What’s more, they can process electronic, typed, and hand-written documents in any format and are constantly learning and improving, so you can count on an AI-powered OCR system to quickly give you accurate information, whether you have a few vendors that use the same format or hundreds of unique formats.
Plus, processing can be six times faster than manual processing, up to 98% accurate, and reduce keystrokes by 97%, saving organizations time and energy.
Applications of AI-Driven OCR Technology
Countless organizations use modern OCR technology to streamline their document processing, cut costs, improve accessibility, save time, and keep their employees from burnout after dedicating their time to tedious, manual data extraction.
For example, the following industries use AI-based OCR technology to great effect.
- Digitize older bank statements, checks, and records
- Optimize security
- Improve data management
- Enhance customer experiences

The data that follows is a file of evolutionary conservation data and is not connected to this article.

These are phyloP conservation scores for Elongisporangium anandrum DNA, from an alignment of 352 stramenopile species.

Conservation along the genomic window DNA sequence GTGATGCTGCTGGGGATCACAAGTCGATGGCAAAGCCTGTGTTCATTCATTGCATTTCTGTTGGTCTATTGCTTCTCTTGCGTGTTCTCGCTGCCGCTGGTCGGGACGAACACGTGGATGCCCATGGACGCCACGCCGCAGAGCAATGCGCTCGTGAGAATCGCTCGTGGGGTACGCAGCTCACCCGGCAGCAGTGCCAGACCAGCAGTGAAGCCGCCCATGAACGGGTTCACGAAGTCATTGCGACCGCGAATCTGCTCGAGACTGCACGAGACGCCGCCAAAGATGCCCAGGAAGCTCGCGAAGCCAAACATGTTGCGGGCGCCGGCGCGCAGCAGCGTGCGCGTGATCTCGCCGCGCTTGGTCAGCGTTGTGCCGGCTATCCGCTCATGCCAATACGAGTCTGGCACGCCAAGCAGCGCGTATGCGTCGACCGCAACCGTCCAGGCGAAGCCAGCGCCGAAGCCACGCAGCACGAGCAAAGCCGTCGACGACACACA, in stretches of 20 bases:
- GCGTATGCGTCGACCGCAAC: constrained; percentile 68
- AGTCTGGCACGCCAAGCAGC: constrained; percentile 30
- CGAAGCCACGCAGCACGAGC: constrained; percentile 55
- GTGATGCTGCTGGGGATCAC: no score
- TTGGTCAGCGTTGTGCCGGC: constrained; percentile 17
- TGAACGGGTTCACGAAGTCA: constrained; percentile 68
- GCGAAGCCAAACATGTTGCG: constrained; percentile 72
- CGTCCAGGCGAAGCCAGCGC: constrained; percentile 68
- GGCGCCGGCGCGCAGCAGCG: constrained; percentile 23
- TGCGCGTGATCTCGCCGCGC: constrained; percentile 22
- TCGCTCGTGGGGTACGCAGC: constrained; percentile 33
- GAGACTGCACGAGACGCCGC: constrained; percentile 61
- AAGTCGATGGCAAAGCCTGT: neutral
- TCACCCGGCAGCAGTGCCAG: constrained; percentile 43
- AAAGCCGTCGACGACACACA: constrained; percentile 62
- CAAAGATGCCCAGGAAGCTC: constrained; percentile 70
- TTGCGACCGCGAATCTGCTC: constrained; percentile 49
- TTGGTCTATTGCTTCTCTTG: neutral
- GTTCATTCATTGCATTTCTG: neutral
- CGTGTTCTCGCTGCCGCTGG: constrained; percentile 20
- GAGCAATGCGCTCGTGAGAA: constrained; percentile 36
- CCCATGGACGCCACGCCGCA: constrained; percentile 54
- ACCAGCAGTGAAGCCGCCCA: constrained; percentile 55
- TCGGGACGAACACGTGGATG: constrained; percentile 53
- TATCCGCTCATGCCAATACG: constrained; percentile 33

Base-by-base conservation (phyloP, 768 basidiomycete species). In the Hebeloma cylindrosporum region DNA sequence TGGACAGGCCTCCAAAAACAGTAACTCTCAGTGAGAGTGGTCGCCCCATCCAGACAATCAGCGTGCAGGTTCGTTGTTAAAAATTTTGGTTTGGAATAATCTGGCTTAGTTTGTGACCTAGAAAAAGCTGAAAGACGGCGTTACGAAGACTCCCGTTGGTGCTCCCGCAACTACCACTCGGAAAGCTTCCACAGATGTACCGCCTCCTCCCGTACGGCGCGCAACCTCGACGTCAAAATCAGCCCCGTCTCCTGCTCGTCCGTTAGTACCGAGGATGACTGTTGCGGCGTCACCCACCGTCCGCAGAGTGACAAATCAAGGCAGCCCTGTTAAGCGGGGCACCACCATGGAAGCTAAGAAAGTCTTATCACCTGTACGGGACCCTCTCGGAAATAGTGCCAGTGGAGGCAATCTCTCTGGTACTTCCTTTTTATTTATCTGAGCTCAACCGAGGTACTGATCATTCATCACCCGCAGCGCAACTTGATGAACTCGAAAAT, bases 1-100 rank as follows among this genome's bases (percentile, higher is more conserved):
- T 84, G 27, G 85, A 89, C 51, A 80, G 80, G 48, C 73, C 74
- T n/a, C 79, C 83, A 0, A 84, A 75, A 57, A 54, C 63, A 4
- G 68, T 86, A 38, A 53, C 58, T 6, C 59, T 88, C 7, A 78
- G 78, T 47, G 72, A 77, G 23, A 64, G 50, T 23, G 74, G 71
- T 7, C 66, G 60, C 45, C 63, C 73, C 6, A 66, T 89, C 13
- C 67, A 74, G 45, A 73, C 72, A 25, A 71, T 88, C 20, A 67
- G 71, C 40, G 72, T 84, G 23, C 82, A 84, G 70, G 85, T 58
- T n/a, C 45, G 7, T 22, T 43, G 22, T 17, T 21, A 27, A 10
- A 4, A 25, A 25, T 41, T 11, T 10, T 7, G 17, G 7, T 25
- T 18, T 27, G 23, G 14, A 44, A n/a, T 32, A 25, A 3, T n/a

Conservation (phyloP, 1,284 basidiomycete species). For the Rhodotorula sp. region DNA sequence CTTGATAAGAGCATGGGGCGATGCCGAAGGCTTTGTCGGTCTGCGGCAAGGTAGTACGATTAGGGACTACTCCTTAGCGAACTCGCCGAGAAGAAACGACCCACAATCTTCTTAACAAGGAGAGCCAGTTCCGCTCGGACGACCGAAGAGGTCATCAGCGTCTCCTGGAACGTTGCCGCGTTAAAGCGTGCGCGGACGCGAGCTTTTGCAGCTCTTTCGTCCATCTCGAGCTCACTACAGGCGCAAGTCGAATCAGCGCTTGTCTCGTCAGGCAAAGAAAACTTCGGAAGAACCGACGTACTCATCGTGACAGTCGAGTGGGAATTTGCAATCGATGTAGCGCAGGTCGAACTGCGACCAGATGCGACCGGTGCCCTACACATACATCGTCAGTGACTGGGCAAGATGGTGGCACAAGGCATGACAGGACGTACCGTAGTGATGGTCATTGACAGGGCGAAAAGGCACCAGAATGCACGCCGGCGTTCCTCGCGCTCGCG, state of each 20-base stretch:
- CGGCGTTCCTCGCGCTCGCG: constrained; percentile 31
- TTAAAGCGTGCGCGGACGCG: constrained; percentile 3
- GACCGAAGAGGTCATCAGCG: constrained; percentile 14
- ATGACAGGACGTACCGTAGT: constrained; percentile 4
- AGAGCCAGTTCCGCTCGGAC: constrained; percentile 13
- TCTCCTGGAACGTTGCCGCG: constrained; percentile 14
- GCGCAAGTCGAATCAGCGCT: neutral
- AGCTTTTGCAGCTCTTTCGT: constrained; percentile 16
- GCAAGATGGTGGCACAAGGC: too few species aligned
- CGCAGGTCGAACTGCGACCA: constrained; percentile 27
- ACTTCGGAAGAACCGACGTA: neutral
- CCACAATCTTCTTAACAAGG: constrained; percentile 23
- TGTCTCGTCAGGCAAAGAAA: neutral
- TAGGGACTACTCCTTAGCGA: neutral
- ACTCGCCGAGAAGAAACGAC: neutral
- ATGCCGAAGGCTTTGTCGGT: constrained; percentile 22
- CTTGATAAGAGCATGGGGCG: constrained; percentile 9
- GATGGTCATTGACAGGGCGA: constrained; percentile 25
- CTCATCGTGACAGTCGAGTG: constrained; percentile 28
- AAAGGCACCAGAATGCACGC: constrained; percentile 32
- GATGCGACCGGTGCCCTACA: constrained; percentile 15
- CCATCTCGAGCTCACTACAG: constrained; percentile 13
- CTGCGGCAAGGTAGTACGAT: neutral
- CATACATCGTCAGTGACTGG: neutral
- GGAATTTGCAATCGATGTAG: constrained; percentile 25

- Optimize scanning, searching, and storing patient records and insurance payments
- Faster sorting of letters and packages
- Automatic data extraction from passports
- Maximize revenue from parking lots and find stolen cars by tracking license plates
However, OCR shines brightest when it comes to automating accounts payable processes. After all, more than 550 billion invoices are expected to be issued annually — and invoices generally vary by issuer.
AI-driven OCR software makes scanning and extracting accurate data from invoices simple. Instead of spending hours upon hours manually entering data or configuring new templates for every alteration, you can sit back and let your advanced OCR solution handle it.
Check out some of Rossum’s customer stories to see some more examples of how companies are using AI-driven OCR to increase efficiency, boost revenue and productivity, and reduce risk.
Save Time and Cut Costs With Rossum
The OCR solutions of old required a new template for every document format and were prone to inaccuracies, but Rossum is different. Our platform is reliable and can achieve pinpoint accuracy thanks to our highly adaptable AI neural engine. Not only does it understand terminology, layouts, and formatting cues, but it can also quickly adapt to changes.
With Rossum, you can save time, money, and resources, giving you time to focus on more profitable and personally fulfilling tasks.
Contact us today to receive a demonstration and learn about the difference between Rossum and other IDP solutions for yourself!